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dc.contributor.authorYan, Andrew T.
dc.contributor.authorSteg, Phillippe Gabriel
dc.contributor.authorFitzgerald, Gordon
dc.contributor.authorFeldman, Laurent J.
dc.contributor.authorEagle, Kim A.
dc.contributor.authorGore, Joel M.
dc.contributor.authorAnderson, Frederick A. Jr.
dc.contributor.authorLopez-Sendon, Jose
dc.contributor.authorGurfinkel, Enrique P.
dc.contributor.authorBrieger, David
dc.contributor.authorGoodman, Shaun G.
dc.date2022-08-11T08:08:08.000
dc.date.accessioned2022-08-23T15:43:58Z
dc.date.available2022-08-23T15:43:58Z
dc.date.issued2010-11-02
dc.date.submitted2011-09-23
dc.identifier.citationInt J Cardiol. 2010 Nov 5;145(1):15-20. Epub 2009 May 28. <a href="http://dx.doi.org/10.1016/j.ijcard.2009.05.007">Link to article on publisher's site</a>
dc.identifier.issn0167-5273 (Linking)
dc.identifier.doi10.1016/j.ijcard.2009.05.007
dc.identifier.pmid19481280
dc.identifier.urihttp://hdl.handle.net/20.500.14038/27214
dc.description.abstractBACKGROUND: There are limited recent data on the prevalence and potentially different adverse impact of the various types of recurrent ischemia (RI) in unselected patients with acute coronary syndromes(ACS). We examined the clinical features and treatment associated with, and the differential prognostic impact of, the various types of RI in unselected patients across the broad spectrum of ACS in the contemporary era. METHODS: The Global Registry of Acute Coronary Events (GRACE) was a prospective, multinational registry of patients hospitalized for ACS. Data were collected on standardized case report forms. RESULTS: Of the 29,400 ACS patients enrolled in May 2000-March 2007, 21% developed RI; 2.4%, 4.9%, and 16% had myocardial (re-)infarction [(re-)MI], RI with ST-segment changes, and RI without ST-segment changes (not mutually exclusive), respectively. Rates of in-hospital mortality and complications, and 6-month mortality were significantly higher among patients with RI compared to those without; the rates were highest for patients who developed (re-)MI, followed by those with RI and ST-segment changes. After adjusting for other validated prognosticators in the GRACE risk score, all three types of RI retained an independent association with both higher in-hospital and post-discharge 6-month mortality. Early revascularization was associated with lower in-hospital mortality only in the group with (re-)MI (P for interaction=0.003). CONCLUSIONS: Despite the current use of intensive medical therapies, RI remains a common and serious consequence across the spectrum of ACS. Different types of RI confer a variable adverse prognostic impact. Re-MI is associated with the worst outcome, which appears to be mitigated by early revascularization. Our findings underscore the persistent need to improve the treatment of ACS.
dc.language.isoen_US
dc.relation<a href="http://www.ncbi.nlm.nih.gov/entrez/query.fcgi?db=pubmed&cmd=Retrieve&list_uids=19481280&dopt=Abstract">Link to Article in PubMed</a>
dc.relation.urlhttp://dx.doi.org/10.1016/j.ijcard.2009.05.007
dc.subjectAcute Coronary Syndrome
dc.subjectMyocardial Infarction
dc.subjectMyocardial Ischemia
dc.subjectRegistries
dc.subjectHealth Services Research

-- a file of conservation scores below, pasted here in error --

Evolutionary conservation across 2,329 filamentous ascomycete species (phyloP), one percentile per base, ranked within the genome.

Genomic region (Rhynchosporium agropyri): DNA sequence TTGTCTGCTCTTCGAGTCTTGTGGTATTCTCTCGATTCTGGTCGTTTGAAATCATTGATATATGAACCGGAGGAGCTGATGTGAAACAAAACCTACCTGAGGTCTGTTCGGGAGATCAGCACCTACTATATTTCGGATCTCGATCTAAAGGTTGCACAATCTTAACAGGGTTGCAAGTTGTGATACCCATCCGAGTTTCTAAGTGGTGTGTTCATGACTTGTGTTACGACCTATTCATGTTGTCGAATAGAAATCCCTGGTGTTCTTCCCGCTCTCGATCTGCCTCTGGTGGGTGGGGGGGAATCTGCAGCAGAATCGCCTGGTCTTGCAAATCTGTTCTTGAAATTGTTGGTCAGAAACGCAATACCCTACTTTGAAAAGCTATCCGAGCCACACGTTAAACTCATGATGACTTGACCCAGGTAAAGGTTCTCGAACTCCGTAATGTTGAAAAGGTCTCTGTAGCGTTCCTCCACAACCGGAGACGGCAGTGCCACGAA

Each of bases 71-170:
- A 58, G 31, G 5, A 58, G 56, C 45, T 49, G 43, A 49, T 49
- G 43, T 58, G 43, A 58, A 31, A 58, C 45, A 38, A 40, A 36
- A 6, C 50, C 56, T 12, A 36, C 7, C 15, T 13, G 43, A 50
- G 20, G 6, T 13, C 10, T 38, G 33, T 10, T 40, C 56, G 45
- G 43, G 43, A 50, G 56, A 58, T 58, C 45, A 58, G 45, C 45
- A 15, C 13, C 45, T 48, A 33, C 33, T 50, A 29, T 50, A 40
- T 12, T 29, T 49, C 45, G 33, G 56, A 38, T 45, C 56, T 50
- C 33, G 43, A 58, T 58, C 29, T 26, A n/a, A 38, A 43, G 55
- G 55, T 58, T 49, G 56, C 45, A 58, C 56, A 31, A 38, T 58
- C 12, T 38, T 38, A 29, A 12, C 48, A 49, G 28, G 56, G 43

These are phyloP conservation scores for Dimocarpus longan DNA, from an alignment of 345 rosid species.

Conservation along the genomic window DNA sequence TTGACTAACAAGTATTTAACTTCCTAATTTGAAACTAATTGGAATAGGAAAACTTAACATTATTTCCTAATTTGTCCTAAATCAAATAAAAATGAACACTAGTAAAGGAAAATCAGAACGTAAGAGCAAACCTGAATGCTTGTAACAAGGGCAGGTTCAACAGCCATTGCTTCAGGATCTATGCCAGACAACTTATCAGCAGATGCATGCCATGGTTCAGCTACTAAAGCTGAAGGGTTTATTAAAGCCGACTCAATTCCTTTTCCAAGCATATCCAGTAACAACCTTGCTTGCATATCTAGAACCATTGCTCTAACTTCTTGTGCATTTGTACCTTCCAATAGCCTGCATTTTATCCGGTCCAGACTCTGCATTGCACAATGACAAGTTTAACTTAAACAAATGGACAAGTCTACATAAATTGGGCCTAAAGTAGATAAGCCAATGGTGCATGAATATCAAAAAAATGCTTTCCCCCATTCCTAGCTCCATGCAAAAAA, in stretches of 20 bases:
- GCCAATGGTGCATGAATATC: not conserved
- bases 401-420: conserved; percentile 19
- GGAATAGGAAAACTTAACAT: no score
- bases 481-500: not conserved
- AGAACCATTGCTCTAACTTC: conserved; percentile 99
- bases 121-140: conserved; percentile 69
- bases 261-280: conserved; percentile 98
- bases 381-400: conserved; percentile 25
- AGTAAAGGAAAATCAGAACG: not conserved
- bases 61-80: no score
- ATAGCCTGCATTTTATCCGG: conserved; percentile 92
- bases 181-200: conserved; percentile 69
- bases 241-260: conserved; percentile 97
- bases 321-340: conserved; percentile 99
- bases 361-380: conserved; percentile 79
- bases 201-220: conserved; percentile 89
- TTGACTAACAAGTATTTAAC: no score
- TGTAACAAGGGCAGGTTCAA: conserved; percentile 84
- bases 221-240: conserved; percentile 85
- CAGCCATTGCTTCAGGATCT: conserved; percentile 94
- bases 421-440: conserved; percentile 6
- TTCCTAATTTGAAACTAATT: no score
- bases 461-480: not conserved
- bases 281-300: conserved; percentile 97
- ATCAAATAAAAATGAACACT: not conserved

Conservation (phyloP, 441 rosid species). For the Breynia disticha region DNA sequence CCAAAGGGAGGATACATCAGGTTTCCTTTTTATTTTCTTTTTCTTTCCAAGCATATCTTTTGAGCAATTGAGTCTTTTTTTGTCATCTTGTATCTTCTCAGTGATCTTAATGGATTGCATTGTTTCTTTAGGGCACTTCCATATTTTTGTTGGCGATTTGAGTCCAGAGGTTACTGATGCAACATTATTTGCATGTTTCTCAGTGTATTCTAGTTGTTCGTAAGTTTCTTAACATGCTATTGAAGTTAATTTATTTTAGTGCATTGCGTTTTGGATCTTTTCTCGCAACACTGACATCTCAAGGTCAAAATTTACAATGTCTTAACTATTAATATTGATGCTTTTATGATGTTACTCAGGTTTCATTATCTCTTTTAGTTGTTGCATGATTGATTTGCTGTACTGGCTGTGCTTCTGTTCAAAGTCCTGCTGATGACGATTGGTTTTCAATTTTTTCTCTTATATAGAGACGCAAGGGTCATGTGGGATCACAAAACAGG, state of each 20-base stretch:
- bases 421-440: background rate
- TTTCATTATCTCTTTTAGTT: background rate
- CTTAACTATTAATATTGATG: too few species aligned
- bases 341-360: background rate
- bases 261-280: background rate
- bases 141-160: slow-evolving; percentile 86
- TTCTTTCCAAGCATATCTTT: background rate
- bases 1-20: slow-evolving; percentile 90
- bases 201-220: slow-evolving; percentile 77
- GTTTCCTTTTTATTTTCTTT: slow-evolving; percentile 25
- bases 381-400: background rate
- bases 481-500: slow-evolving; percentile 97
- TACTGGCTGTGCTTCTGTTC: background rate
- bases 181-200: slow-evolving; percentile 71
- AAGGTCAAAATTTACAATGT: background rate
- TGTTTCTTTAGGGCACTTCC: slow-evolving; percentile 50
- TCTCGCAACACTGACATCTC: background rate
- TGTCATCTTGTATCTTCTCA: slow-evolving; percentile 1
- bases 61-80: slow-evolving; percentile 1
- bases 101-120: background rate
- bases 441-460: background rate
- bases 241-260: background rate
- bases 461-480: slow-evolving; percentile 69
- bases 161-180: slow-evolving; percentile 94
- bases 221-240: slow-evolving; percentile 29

dc.titleRecurrent ischemia across the spectrum of acute coronary syndromes: prevalence and prognostic significance of (re-)infarction and ST-segment changes in a large contemporary registry
dc.typeJournal Article
dc.source.journaltitleInternational journal of cardiology
dc.source.volume145
dc.source.issue1
dc.identifier.legacycoverpagehttps://escholarship.umassmed.edu/cor_grace/31
dc.identifier.contextkey2254950
html.description.abstract<p>BACKGROUND: There are limited recent data on the prevalence and potentially different adverse impact of the various types of recurrent ischemia (RI) in unselected patients with acute coronary syndromes(ACS). We examined the clinical features and treatment associated with, and the differential prognostic impact of, the various types of RI in unselected patients across the broad spectrum of ACS in the contemporary era.</p> <p>METHODS: The Global Registry of Acute Coronary Events (GRACE) was a prospective, multinational registry of patients hospitalized for ACS. Data were collected on standardized case report forms.</p> <p>RESULTS: Of the 29,400 ACS patients enrolled in May 2000-March 2007, 21% developed RI; 2.4%, 4.9%, and 16% had myocardial (re-)infarction [(re-)MI], RI with ST-segment changes, and RI without ST-segment changes (not mutually exclusive), respectively. Rates of in-hospital mortality and complications, and 6-month mortality were significantly higher among patients with RI compared to those without; the rates were highest for patients who developed (re-)MI, followed by those with RI and ST-segment changes. After adjusting for other validated prognosticators in the GRACE risk score, all three types of RI retained an independent association with both higher in-hospital and post-discharge 6-month mortality. Early revascularization was associated with lower in-hospital mortality only in the group with (re-)MI (P for interaction=0.003).</p> <p>CONCLUSIONS: Despite the current use of intensive medical therapies, RI remains a common and serious consequence across the spectrum of ACS. Different types of RI confer a variable adverse prognostic impact. Re-MI is associated with the worst outcome, which appears to be mitigated by early revascularization. Our findings underscore the persistent need to improve the treatment of ACS.</p>
dc.identifier.submissionpathcor_grace/31
dc.contributor.departmentDepartment of Medicine, Division of Cardiovascular Medicine
dc.contributor.departmentDepartment of Surgery
dc.contributor.departmentCenter for Outcomes Research
dc.source.pages15-20


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